* Forest Bookshop (8 St John Street, Coleford, Glos GL16 8AR) specialises in books about the deaf. Tel: 01594 833858.
* Hearing Concern is currently developing a resources pack for primary schools. Tel: 020 8743 1110.
The spectrum of physical disabilities is extremely wide. It includes difficulties which require extensive modification of resources, equipment and the school premises; deteriorating conditions and conditions which might require the teacher to have some medical understanding, for example cystic fibrosis or epilepsy. These children are usually, but not always, identified before primary school, but there will be others who contract serious illnesses, have accidents or develop conditions such as asthma after they start school. Each child will have different needs.
* Seek advice from the local authority's advisory team. There are a large number of voluntary organisations which offer advice and support to the teacher.
SPEECH AND LANGUAGE DIFFICULTIES
These are sometimes called the "invisible disability" because they are the easiest to miss. Characteristics and the degree of severity vary widely. Some conditions are relatively minor and temporary. Glue ear can lead to language difficulties which often resolve themselves when it is treated.
Up to 10 per cent of school-age children are estimated to have some degree of difficulty with speech and language and about two in 1,000 have severe, long-term difficulties. Problems can be expressive (for example they may not speak clearly enough to be understood) andor receptive (they may not be able to follow simple instructions).
Such children may look round for visual clues or to their peers for information, or go off on the wrong tack in conversation. Delay in speaking and listening skills, lack of concentration, difficulty with rhyming and word games, short-term memory difficulties and problems with co-ordination may also be apparent. Teachers should also look out for inability to make eye contact and poor social skills.
There is a large overlap with dyspraxia and dyslexia. It has been shown that many children can overcome some, if not all, their difficulties if help is offered at an early age. Without such help they may go on to develop educational, social andor emotional and behavioural problems.
* Afasic is a charity that represents children and young adults with communication impairment, working for their inclusion in society and supporting their parents and carers. Afasic, 69-85 Old Street, London EC1V 9HX. Helpline: 08453 555577 (10am-4pm, Mon-Thurs). Website: www.afasic.org.uk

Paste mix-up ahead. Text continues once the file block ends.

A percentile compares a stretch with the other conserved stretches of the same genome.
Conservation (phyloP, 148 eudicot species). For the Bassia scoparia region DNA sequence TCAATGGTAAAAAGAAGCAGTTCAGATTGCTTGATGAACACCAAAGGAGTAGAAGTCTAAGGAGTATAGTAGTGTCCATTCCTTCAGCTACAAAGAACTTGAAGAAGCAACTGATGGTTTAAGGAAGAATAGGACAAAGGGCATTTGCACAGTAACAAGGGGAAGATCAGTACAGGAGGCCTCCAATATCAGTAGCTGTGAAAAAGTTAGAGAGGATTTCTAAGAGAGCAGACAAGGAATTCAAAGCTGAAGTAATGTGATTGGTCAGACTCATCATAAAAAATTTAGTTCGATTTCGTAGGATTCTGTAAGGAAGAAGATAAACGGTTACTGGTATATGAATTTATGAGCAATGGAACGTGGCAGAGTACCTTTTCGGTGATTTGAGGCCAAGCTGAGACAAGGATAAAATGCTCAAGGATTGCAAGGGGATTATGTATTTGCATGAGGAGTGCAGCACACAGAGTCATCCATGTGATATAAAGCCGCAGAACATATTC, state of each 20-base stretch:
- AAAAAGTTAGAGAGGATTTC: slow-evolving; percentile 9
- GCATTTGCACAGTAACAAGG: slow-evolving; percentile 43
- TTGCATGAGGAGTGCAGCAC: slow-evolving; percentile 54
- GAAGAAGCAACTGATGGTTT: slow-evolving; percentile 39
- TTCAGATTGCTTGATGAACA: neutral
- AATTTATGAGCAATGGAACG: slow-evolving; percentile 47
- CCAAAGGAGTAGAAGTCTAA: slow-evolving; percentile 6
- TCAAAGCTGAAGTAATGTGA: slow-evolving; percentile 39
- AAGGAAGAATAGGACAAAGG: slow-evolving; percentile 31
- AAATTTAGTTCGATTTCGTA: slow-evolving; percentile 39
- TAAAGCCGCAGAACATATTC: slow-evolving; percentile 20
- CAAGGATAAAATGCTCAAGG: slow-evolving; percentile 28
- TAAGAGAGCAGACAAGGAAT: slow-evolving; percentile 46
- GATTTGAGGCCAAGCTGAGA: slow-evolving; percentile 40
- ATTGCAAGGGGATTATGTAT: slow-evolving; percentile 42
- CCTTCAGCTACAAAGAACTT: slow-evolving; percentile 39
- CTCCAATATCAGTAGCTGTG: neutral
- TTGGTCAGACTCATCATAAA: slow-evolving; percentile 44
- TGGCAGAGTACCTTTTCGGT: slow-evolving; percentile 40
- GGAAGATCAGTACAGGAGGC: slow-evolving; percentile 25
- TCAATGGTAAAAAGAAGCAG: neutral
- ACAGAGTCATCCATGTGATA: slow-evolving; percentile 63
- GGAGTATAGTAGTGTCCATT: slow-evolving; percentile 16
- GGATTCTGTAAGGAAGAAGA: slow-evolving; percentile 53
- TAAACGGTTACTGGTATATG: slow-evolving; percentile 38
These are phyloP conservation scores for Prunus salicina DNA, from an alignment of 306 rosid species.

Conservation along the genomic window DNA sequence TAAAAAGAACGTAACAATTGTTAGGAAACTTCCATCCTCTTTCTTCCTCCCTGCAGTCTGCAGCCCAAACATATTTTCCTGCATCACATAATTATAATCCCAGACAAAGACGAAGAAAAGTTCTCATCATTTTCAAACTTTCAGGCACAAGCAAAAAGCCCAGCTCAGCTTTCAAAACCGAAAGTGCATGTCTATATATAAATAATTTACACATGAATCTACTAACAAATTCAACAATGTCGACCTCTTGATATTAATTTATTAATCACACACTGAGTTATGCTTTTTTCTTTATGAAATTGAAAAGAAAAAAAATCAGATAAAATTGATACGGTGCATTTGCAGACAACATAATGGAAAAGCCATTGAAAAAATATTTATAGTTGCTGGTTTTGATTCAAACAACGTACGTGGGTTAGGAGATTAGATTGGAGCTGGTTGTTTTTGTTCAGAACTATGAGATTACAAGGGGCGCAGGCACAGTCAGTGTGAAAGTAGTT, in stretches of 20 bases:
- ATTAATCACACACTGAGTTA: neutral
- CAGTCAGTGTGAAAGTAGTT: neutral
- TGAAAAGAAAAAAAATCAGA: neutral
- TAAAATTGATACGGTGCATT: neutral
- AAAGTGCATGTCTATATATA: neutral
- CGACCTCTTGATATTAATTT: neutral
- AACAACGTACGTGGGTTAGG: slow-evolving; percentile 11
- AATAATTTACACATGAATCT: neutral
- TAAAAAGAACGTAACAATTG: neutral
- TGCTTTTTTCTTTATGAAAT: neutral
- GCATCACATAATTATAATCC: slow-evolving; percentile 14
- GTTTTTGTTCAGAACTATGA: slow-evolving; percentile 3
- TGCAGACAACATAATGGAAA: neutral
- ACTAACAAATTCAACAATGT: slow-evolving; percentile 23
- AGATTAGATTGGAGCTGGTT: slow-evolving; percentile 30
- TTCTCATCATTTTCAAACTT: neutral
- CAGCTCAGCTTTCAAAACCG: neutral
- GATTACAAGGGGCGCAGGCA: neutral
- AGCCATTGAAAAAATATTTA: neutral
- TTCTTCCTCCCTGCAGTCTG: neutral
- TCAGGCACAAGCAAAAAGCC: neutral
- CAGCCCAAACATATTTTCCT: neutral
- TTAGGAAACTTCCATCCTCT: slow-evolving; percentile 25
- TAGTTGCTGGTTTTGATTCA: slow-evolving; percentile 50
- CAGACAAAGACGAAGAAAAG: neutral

* Ican is an educational charity for children with speech and language difficulties. It produces information packs and runs training courses for teachers. Ican, 4 Dyer's Buildings, Holborn, London EC1N 2QP; e-mail email@example.com
* Royal College of Speech and Language Therapists can supply the name of local therapists. RCSLT, 2 White Hart Yard, London SE1 1NX. Tel: 020 7378 1200. Website: www.rcslt.org
Visual impairment refers to people who are either totally blind or partially sighted. There are more than 21,000 children under 15 with a seeing disability, about two in every 1,000. Over half have other disabilities as well.
Visual impairment has usually been diagnosed by the time children reach primary school, but some slip through the net, or their sight deteriorates after they start school. Peering, a tendency to hunch over work and poor handwriting might indicate that the child should have his or her sight tested.
The key word when working with visually impaired children, says the Royal National Institute for the Blind, is independence. Treat them as you would any other child. But you can help with, for example, positioning and lighting.
* LEA sensory impairment teams include experts on visual impairment.
* The Royal National Institute for the Blind offers offers several support services to teachers. For the Inclusive Education Project, tel: 01203 369500. For the curriculum information service, call Suzy MacDonald on 01905 357635. The general helpline is on 0345 669999. RNIB, 224 Great Portland Street, London W1N 6AA. Website: www.rnib.org.uk
SPECIALIST HELP ON ASSESSMENT
SEMERC, the special needs publisher, has launched an information service offering specialist help to all concerned with special needs. This includes an individual assessment service comprising educational psychology assessments, court reports, second opinions and ICT provision to meet particular needs. Consultancy and advisory support includes an audit of a school's ICT and special needs requirements, policy development and planning as well as in-school support and advice. SEMERC's website is www.semerc.com and its e-mail helpline is firstname.lastname@example.org.